Sadly, you wouldn’t be alone, but this doesn’t have to be your story.
It is the story of many. Indeed, my heart is burdened for the billions of believers who feel they have followed God’s word in regard to sexual purity only to be rewarded (thus far) with profound disappointment.
Some, because they remain virgins long beyond the time frame they thought they would have to, with no prospects for marriage on the horizon.
Some, because, despite their best efforts, they’ve failed to hold onto their virginity, and now feel judged by others and (perhaps) ashamed of themselves.
Q: Who generally gets the blame for all this discontent?
A: The church. But sometimes God. Or both God and the church working together to spoil the sexual enjoyment of good little Christian boys and girls everywhere.
We may sing to God, “You’re never going to let… never going to let me down,” but the reality is, when it comes to their sex life, many do feel God has let them down – big time.
However, disappointment is merely the result of unmet expectations and so if you have unrealistic expectations for something (like, oh I don’t know, say: sex) you’re unwittingly setting yourself up for disappointment. That said,
If we are to maintain a chaste life characterized by joy instead of dissatisfaction, both before and after marriage, we must identify and examine our sexual expectations.
Whether you consider yourself among the sexually dissatisfied or among those who hope they shan’t be, there are two important questions we need to address:
- Do we have realistic expectations for the sexual experience?
- From where did we derive our expectations?
Of course, I can’t answer those questions for everyone, but I can for myself. And then I pray (and I’m doing that right now as I type these words) this will empower you to answer that question for yourself.
First, what were my expectations for the marriage bed? In two words: bed breaking. (That might actually be one compound word.)
Can you relate?
Do you expect marital sex to be pretty dad gum epic, pretty much every time?
Would the words “pretty dad gum epic, pretty much every time” be a realistic expectation for anything? (That was a rhetorical question.)
But now the second query: where did I come up with my ideas for what bed-breaking sex would even look like?
Again, many bitter believers blame the church, but that wasn’t my experience. Admittedly, I see the occasional post, on Christian sites about how to have “bed-breaking sex” with your spouse or how to keep the marriage bed “hot as fire” (referring to the fire of the Holy Spirit, no doubt, not the fires of hell).
But if you’ve ever checked out posts like that, you know they don’t read like a Cosmopolitan article describing exotic sex positions, like the Frontside Misty, the Backside Rodeo flip, or the Ninety Roll. (Or are those snowboarding maneuvers?)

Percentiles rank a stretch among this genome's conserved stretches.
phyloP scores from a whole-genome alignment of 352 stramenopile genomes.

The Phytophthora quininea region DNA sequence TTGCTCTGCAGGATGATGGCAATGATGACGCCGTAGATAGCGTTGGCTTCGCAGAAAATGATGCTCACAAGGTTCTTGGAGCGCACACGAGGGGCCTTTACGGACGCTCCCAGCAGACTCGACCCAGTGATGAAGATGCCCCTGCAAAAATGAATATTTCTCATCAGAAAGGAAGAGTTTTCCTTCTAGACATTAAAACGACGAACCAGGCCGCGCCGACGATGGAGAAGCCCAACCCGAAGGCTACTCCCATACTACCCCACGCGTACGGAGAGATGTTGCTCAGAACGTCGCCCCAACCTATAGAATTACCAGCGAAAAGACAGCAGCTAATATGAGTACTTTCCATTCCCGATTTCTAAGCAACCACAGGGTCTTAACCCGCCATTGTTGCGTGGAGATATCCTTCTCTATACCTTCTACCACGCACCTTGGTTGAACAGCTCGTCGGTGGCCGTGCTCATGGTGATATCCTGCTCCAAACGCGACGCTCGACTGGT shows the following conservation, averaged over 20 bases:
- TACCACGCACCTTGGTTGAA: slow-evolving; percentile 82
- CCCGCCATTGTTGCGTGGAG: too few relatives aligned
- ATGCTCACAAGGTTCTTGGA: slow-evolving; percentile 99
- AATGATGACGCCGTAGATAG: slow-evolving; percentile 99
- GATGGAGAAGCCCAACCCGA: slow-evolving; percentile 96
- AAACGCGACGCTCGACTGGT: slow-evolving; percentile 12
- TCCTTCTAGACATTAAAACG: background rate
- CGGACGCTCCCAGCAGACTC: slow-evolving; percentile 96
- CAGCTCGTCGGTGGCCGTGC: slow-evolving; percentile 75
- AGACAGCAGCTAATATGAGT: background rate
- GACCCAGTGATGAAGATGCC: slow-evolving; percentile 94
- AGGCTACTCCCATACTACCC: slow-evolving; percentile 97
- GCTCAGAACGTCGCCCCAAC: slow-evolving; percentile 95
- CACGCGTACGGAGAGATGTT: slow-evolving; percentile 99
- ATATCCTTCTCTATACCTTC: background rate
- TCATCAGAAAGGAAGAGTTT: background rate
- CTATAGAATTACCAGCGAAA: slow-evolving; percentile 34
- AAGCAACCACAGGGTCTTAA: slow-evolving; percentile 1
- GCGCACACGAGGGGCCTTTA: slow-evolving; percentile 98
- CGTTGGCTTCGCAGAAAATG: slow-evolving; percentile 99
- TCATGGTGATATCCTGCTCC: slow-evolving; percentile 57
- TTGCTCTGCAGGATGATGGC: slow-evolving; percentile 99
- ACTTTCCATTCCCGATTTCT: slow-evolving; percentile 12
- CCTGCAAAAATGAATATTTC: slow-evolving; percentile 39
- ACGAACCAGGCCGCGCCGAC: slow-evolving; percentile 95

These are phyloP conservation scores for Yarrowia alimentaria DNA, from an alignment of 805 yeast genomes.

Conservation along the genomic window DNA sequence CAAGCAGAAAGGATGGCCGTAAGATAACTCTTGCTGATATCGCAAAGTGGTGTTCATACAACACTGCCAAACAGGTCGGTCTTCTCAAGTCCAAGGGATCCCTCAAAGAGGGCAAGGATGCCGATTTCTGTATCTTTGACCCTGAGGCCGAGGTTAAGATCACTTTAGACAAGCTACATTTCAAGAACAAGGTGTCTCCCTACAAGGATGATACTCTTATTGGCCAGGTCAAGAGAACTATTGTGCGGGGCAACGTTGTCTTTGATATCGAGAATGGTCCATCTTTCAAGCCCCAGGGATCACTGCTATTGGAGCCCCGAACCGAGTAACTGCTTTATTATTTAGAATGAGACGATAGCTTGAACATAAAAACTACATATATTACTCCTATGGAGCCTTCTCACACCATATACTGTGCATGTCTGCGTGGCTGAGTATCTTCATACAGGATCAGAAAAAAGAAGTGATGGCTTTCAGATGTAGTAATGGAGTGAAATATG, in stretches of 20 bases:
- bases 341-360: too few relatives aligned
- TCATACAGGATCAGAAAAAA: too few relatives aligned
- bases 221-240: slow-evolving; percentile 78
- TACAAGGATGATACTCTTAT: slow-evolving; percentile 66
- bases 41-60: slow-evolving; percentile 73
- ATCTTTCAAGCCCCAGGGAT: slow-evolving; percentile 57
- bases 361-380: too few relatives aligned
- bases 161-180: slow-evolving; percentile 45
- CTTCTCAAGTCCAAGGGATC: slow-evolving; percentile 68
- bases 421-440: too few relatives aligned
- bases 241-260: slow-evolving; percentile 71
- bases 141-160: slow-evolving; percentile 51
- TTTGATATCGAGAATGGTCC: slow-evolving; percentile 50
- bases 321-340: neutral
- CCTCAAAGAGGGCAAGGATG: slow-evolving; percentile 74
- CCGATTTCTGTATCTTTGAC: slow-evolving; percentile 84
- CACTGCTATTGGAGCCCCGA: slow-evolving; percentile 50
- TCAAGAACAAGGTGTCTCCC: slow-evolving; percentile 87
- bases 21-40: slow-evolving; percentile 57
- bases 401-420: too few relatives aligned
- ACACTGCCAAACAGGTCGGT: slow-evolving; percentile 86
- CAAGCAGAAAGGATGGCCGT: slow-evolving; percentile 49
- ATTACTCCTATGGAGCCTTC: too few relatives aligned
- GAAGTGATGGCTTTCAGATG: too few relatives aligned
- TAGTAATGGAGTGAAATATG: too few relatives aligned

Instead they talk about things like communicating better, encouraging your partner throughout the day and praying together. (And no “praying together” is not a sexual (or snowboarding) position. That I know of.)
So where do our expectations come from?
Well for me, they came from the television shows and movies I watched as young as nine. It’s as simple as that. I never got a clue as to what sex should “look” like (or sound like) from the sex education I got in school, or the teaching on purity I got at my church.
The church might have told me that if I kept a tight rein on my sex drive I’d be richly rewarded. Then again, that might have been something I told myself; something I simply wanted to believe to make my struggle more bearable. Regardless…
I let the world define what “bed-breaking” sex would be like.
And to clarify, it wasn’t primarily pornographic portrayals that painted that picture for me. (Thank the Maker, internet porn and cell phones did not exist when I was 13.) I barely watched many raunchy R-rated movies, much less pornos.
No, the most compelling input that framed my expectations for the sexual experience came from watching shows not too much different from Stranger Things. Shows, which weren’t really about sexuality at all, but never-the-less featured side stories and steamy scenes which captured my imagination.
And “captured” is a nice word for it. It would be more accurate to say they enslaved my thought life.
That’s why, after watching Steve Harrington and Nancy Wheeler hooking up sans shirts at the start of episode three of season one, I had to stop watching Stranger Things. And not even because I’m still that weak (by God’s grace), but because…
My heart grieves so deeply for my weaker brothers and sisters who have allowed the media to set their sexual tastes without even realizing it.
And in doing so, they have already sowed the seeds of discontent in their future marriage, before they’re even old enough to date.
And worse than the unrealistic expectations all this sexual input is instilling in us, is a reality much, much darker and more destructive than the Demogorgon. But I’ll get to that in the final episode of our Date Night Advice (DNA) series on Sexual Things.
In the meantime, be sure to go back and read any pieces in our current series you may have missed, or check out our Hot Topic page dedicated to sexual purity.
DNA: It’s What’s For Dating
It’s NOT for couples, but for any wise individual who thinks they might want to get married sometime before they die. And would like to learn how to better build healthy relationships in the meantime.
Check out all three study guides in our store. You can walk through them on your own, but it’s more fun with friends (that and it kinda makes sense to grow in relational success in actual relationships with others), so consider putting together an FMU LoveEd small group study.
Even better? And ask a rock star married couple you respect to lead it!